Because of a large number of different procedures caused by the branch and bound system it is not possible to present all of them. So, a theoretical basis to apply the branch and bound algorithm in the presented exact solution methods are given in chapter 2. In the following, exact procedures for solving the single mode GRCPSP, presented by Klein (2000), and the multi mode GRCPSP, presented by Sprecher (1994), are given in chapters 3.2 and 4.2.^{[8]} Finally, this work is concluded by a critical appreciation of branch and bound algorithms in chapter 5 and a summary and prospect (chapter 6).

## 2 The branch and bound procedure

### 2.1 The technique

An original problem is given which is too difficult to be solved directly. Therefore, it is natural to consider the use of an enumeration procedure for finding an optimal solution. “The basic concept underlying the branch-and-bound technique is to divide and conquer.”^{[9]}

Here, we assume that a given objective function has to be minimized. Furthermore, an upper bound UB on the optimal objective function value is feasible. Normally, UB is the objective function value of the optimal permissible solution which can be calculated. First, the initial subproblem as well as the subproblems are subdivided into further subproblems. For this purpose, a lower bound LB on the objective function value for every subproblem has to be calculated. Subproblems are dismissed from further considerations if fathoming tests have positively indicated. After fathoming subproblems, the remaining ones which have the smallest lower bound are branched into new subproblems. This procedure is repeated as often as any permissible solution which has an objective function value that is not larger than a lower bound of each remaining subproblem is found.^{[10]} As result, we obtain a multi-level enumeration tree which includes the optimal solution. For other comprehension descriptions, it is refered to Scholl et al. (1997) and Domschke and Drexl (1998).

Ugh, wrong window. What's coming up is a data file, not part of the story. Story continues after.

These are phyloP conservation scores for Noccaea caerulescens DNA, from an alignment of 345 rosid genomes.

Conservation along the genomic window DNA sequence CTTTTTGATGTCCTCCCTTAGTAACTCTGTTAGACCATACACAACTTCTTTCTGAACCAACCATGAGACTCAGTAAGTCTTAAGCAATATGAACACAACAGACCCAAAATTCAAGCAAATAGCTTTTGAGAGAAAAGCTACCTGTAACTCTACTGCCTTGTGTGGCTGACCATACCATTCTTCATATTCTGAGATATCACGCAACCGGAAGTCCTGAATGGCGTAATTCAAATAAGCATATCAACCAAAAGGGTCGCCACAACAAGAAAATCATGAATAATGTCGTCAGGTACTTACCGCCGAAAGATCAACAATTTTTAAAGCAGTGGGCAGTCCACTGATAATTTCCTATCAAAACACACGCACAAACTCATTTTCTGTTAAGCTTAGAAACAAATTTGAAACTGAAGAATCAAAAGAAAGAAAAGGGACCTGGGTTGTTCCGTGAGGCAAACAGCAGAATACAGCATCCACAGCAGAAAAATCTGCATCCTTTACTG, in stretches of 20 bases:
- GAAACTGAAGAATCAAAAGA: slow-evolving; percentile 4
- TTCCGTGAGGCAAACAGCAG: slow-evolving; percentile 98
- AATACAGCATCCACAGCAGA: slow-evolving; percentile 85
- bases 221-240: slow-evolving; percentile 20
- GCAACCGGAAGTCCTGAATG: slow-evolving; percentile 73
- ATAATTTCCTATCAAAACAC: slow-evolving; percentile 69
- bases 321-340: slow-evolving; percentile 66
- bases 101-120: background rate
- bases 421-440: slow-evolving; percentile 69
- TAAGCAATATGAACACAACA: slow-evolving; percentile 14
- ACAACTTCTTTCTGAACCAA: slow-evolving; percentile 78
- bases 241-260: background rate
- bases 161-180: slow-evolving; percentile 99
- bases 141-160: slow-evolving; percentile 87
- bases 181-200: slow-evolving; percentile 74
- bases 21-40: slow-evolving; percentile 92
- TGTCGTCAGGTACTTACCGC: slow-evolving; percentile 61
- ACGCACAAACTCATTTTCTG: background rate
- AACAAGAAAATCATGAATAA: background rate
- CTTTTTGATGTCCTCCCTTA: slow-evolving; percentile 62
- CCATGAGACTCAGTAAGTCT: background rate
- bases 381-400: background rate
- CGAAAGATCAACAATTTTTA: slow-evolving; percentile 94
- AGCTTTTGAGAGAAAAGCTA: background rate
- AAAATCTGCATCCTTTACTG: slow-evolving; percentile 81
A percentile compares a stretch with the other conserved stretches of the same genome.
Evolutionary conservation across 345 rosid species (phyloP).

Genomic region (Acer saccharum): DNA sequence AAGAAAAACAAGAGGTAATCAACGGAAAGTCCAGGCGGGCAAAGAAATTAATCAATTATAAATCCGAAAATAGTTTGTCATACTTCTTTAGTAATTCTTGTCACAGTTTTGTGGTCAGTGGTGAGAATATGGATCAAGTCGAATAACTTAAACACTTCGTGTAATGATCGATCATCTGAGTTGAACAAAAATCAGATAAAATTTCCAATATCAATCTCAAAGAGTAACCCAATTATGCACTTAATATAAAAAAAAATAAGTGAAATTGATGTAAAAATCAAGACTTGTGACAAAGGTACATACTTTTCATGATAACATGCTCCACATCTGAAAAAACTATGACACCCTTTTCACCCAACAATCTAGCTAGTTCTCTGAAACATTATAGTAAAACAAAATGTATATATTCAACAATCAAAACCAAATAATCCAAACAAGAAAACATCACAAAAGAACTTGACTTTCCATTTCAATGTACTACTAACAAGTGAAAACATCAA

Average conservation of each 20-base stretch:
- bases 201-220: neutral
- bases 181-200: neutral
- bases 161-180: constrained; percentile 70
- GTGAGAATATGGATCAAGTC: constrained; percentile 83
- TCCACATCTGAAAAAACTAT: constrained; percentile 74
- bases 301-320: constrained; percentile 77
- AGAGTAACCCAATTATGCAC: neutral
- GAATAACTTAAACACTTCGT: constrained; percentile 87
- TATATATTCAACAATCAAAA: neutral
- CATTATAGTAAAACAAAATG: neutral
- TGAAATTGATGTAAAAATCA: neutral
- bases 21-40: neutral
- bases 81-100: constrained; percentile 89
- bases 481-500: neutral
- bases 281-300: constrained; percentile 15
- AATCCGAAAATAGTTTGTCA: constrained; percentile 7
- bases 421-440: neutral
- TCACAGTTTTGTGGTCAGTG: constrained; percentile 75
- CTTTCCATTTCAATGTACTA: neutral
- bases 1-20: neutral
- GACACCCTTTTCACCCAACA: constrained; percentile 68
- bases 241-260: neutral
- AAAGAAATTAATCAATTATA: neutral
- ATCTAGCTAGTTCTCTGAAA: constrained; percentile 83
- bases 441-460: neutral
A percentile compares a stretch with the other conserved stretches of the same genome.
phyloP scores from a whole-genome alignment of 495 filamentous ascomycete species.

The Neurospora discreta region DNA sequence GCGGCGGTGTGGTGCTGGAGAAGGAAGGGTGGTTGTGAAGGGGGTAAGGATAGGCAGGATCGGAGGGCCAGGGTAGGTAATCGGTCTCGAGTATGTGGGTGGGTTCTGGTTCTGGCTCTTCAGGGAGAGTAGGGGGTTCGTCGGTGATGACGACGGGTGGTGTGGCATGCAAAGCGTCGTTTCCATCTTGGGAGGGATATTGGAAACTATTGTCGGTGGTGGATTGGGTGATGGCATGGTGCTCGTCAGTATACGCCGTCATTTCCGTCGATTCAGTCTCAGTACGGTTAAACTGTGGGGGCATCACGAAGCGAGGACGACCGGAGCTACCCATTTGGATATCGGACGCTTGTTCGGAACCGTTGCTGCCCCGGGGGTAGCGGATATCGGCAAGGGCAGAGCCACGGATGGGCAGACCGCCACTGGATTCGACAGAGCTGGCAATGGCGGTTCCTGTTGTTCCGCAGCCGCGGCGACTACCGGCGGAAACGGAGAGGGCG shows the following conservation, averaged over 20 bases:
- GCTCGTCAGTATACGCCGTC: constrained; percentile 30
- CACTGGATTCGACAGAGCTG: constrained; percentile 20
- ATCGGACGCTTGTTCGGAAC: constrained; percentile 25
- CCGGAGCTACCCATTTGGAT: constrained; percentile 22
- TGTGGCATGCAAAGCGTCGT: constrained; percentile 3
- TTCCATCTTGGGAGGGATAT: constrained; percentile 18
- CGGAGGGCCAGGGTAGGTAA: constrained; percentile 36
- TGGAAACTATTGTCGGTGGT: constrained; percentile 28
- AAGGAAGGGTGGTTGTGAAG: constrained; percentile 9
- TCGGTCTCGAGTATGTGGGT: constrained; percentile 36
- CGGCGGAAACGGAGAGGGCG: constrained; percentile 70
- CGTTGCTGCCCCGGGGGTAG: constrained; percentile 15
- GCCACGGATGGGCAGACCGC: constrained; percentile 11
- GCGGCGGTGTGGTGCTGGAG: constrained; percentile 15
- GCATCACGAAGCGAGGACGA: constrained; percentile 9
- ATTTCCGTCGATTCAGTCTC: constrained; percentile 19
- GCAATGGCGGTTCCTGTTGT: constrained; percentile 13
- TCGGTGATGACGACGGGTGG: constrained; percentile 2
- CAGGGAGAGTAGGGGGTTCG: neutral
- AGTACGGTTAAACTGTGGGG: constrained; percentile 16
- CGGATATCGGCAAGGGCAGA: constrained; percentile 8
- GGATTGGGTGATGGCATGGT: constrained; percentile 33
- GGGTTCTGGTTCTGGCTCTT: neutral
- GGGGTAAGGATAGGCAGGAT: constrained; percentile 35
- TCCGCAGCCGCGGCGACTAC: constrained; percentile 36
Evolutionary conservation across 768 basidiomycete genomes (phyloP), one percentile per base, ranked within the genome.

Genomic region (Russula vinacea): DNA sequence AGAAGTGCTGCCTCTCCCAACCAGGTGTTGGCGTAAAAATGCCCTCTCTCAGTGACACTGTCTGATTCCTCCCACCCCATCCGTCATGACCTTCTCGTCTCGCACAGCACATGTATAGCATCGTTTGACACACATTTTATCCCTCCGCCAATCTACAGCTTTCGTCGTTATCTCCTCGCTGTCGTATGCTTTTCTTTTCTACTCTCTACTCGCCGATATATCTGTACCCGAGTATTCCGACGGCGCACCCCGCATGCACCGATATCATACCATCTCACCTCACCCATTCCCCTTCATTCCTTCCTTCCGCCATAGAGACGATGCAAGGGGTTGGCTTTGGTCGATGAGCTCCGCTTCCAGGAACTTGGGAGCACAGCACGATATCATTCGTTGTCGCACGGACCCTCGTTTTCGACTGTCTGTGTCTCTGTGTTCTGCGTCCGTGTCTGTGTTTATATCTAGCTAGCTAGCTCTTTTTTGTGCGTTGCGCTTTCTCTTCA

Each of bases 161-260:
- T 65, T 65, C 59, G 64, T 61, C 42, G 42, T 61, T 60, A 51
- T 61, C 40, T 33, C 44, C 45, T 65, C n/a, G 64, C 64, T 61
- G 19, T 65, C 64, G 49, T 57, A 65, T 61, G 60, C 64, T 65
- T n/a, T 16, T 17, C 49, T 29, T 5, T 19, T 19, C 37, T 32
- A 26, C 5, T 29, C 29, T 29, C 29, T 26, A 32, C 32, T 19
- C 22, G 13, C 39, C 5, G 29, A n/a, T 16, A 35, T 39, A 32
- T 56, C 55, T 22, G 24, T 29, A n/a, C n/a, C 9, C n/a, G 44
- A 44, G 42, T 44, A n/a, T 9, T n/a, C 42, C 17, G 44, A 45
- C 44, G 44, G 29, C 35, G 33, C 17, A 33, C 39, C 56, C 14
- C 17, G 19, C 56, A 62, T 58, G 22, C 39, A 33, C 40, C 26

### 2.2 A formal description

The aim is to give a (theoratical) basis for the exact solution methods presented in the following chapters. Now we can describe a step by step procedure (which is based on Hillier and Lieberman (1997)) to perform a branch and bound algorithm.

**[...]**

^{[1]} Klein and Scholl (1999, p. 1)

^{[2]} Hartmann (1999, p. 1)

^{[3]} cf. Neumann et al. (2001, p. 21)

^{[4]} The GRCPSP model is used because of its high practical relevance. (cf. Klein (2000, S. 90))

^{[5]} „The problem class NP-hard consists of those problems for which no polynomial time algorithm determining an optimal solution has been developed yet.“ (Klein (2000, p. 95))

^{[6]} cf. Klein (2000, p. 213)

^{[7]} Neumann et al. (2001, p. 22)

^{[8]} Caused by different algorithms, assumptions used by diverse authors we will have a variety of symbols in the models and branch and bound algorithms. Therefore and in addition to the fact that this work could not be considered isolated (with regard to extensions), the notations of Sprecher and Klein are adopted.

^{[9]} cf. Hillier and Lieberman (1995, p. 515)

^{[10]} According to: Hillier and Lieberman (1997, pp. 388 p.).

- Quote paper
- Carsten Heuring (Author), 2002, Exact solution methods of project scheduling problems, Munich, GRIN Verlag, https://www.grin.com/document/60106

Publish now - it's free

Comments